By Pat Anson, PNN Editor
The Connecticut Attorney General’s office has opened an investigation into allegations of financial irregularities and embezzlement at the U.S. Pain Foundation, PNN has learned.
“I can confirm that our office has had contact with a representative from the U.S. Pain Foundation and that our office has opened an investigation into this matter. We’re unable to comment further,” said Jaclyn Severance, a spokesperson for Connecticut Attorney General George Jepsen.
U.S. Pain released a statement late Friday accusing former CEO Paul Gileno of misusing funds. Gileno resigned at the request of the non-profit’s board of directors in May and later sent an email to U.S. Pain leadership confessing to the crime.
“I am sad to say that I made some big mistakes over the past few years and took money from US Pain for my personal use. I make no excuses for this,” Gileno wrote.
Until last week no explanation was made to U.S. Pain’s members, volunteers or donors about the reasons behind Gileno’s resignation. The Connecticut-based non-profit has still not disclosed the amount of money stolen, when the thefts occurred, or if others were involved.
“We have been working diligently to rectify the situation. Steps that we’ve taken include alerting the appropriate legal authorities and cooperating fully in the investigation; seeking restitution of the misused funds; implementing a more robust system of checks and balances; and hiring a new interim chief financial officer, new counsel, and a new tax accountant,” U.S. Pain said.
PNN has confirmed the state Attorney General’s Office was recently contact by U.S. Pain, but lawyers there say the non-profit probably should have acted sooner.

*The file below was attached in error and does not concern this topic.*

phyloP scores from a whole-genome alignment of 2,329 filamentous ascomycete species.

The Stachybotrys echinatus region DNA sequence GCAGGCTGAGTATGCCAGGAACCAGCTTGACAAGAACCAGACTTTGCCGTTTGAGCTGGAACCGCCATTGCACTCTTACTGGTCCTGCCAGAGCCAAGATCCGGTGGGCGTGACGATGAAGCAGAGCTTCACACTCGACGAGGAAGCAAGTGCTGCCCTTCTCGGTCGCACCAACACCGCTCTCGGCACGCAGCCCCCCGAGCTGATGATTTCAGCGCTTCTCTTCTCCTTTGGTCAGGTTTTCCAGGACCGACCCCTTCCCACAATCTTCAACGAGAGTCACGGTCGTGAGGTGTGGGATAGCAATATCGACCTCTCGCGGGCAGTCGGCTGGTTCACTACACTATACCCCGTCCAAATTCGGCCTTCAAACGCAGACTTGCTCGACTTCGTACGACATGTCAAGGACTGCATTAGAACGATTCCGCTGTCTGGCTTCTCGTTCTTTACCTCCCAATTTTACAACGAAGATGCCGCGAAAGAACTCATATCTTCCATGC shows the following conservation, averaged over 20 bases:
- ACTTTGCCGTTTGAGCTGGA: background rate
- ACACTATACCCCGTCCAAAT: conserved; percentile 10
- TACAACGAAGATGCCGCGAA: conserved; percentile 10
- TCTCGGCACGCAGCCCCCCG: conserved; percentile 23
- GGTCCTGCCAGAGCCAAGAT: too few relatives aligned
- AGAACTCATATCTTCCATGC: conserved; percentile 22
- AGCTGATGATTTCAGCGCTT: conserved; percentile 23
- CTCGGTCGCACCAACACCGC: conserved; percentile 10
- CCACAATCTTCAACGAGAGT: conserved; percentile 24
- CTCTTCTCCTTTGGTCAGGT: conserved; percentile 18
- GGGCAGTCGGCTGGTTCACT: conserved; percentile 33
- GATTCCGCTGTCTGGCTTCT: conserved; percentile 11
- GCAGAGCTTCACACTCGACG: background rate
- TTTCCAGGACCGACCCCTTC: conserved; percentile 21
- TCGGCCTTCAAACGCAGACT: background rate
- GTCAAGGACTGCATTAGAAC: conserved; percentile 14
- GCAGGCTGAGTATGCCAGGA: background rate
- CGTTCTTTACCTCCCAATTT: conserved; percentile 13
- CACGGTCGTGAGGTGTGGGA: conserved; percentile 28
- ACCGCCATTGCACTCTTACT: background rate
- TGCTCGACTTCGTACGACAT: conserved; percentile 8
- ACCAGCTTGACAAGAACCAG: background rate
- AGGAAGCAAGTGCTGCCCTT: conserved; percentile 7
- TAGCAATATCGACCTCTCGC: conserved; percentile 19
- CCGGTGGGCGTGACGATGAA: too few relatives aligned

“There is no requirement under the law to report embezzlement, but it is typically in their best interest to do so,” said Severance.
U.S. Pain was founded by Gileno in 2011 and has received several million dollars in mostly corporate donations to fund programs that raise awareness about chronic pain.
The Connecticut Department of Consumer Protection, which regulates charities in the state, recently opened a second investigation of U.S. Pain after its registration lapsed on December 1. Without an active registration, U.S. Pain cannot legally solicit charitable donations in Connecticut.
“They have not submitted renewal paperwork. So technically they’re not supposed to be soliciting in Connecticut,” said spokesperson Lora Rae Anderson. “They can’t make phone calls or put ads in Connecticut newspapers. They cannot actively solicit in the state.”
In addition to U.S. Pain’s legal problems, it is in danger of losing its tax-exempt status. The non-profit’s tax returns for 2016 and 2017 have not been filed and are delinquent. Under IRS rules, a non-profit that does not file returns for three consecutive years automatically loses its tax exemption. U.S. Pain’s 2015 tax return was filed in October 2017, over a year overdue.
“Because of the inaccurate and incomplete information provided by the former CEO, it has taken a significant amount of time to compile accurate books and records,” interm CEO and board chair Nicole Hemmenway said in an email to PNN last week.
Hemmenway has been a key member of U.S. Pain since its founding and sources say it is unlikely she was unaware of the financial irregularities that Gileno is accused of.
Tax returns open a rare window into how much money a non-profit has raised and how it was spent. Non-profits are not required by law to disclose who their donors are or the size of their donations, but their tax returns need to provide a detailed account of what was spent on salaries, travel, office supplies, accounting and other expenses. According to U.S. Pain’s 2015 tax return, Gileno was paid a salary of $403,000.